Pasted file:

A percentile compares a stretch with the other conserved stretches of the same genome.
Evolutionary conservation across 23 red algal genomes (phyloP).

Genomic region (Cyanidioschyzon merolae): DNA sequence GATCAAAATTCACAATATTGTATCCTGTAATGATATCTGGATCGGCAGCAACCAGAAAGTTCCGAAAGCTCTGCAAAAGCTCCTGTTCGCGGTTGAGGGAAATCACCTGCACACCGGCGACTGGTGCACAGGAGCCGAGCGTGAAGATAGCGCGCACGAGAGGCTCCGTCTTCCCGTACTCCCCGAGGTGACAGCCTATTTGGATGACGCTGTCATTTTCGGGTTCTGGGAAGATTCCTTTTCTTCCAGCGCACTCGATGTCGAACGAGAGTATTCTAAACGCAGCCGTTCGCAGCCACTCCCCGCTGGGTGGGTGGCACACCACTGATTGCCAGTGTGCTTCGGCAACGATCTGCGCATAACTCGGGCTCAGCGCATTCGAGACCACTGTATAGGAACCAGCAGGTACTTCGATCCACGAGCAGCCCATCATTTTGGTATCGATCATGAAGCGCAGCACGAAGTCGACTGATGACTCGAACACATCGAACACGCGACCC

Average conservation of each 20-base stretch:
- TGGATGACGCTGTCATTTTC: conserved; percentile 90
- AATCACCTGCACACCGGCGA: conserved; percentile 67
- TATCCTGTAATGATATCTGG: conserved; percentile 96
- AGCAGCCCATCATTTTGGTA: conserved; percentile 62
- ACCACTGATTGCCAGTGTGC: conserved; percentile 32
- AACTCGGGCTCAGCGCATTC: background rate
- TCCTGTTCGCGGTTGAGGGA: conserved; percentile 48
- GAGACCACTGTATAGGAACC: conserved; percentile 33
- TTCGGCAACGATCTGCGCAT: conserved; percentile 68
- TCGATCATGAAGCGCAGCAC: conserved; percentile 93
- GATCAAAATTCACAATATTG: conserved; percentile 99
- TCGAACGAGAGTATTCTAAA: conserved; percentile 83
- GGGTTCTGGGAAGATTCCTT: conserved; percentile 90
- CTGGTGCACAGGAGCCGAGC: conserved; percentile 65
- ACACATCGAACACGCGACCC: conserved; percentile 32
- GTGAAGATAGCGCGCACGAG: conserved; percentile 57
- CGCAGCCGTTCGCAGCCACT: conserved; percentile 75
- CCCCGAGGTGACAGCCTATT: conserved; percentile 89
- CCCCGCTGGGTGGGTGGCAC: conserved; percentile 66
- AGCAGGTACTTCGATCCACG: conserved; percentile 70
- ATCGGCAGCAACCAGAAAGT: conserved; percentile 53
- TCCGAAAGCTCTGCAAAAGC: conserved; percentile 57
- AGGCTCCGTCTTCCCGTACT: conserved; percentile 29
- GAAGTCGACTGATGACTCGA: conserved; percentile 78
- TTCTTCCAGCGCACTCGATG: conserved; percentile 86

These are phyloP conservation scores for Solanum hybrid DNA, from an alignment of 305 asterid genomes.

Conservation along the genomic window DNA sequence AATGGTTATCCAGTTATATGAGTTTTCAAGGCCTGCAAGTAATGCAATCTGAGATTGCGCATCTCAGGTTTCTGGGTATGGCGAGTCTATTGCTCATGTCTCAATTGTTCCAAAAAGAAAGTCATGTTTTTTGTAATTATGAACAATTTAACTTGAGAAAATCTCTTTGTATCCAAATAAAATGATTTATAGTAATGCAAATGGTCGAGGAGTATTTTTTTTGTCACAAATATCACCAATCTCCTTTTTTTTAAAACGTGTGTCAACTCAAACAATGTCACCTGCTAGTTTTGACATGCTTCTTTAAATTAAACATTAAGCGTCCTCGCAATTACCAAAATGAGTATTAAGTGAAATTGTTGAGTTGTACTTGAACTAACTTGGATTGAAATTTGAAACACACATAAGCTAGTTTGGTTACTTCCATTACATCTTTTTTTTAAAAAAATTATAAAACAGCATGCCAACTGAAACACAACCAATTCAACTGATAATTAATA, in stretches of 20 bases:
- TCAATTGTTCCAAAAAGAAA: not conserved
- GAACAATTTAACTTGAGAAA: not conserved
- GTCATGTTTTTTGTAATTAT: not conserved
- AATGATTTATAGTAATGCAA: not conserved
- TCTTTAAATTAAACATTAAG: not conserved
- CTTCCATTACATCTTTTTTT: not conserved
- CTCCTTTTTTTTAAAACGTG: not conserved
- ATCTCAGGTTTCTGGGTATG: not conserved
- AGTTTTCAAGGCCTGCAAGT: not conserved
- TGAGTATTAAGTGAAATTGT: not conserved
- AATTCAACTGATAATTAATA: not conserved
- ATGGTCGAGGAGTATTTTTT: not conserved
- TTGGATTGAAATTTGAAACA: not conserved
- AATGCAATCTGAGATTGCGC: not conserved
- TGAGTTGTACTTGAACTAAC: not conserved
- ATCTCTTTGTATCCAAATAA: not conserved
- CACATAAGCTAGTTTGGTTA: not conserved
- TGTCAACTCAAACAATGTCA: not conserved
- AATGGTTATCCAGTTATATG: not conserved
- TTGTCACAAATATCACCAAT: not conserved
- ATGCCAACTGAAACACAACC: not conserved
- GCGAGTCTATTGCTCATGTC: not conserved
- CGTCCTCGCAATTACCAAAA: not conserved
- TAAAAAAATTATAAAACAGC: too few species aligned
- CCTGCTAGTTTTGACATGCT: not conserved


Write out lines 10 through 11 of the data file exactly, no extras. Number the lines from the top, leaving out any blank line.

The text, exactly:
- AACTCGGGCTCAGCGCATTC: background rate
- TCCTGTTCGCGGTTGAGGGA: conserved; percentile 48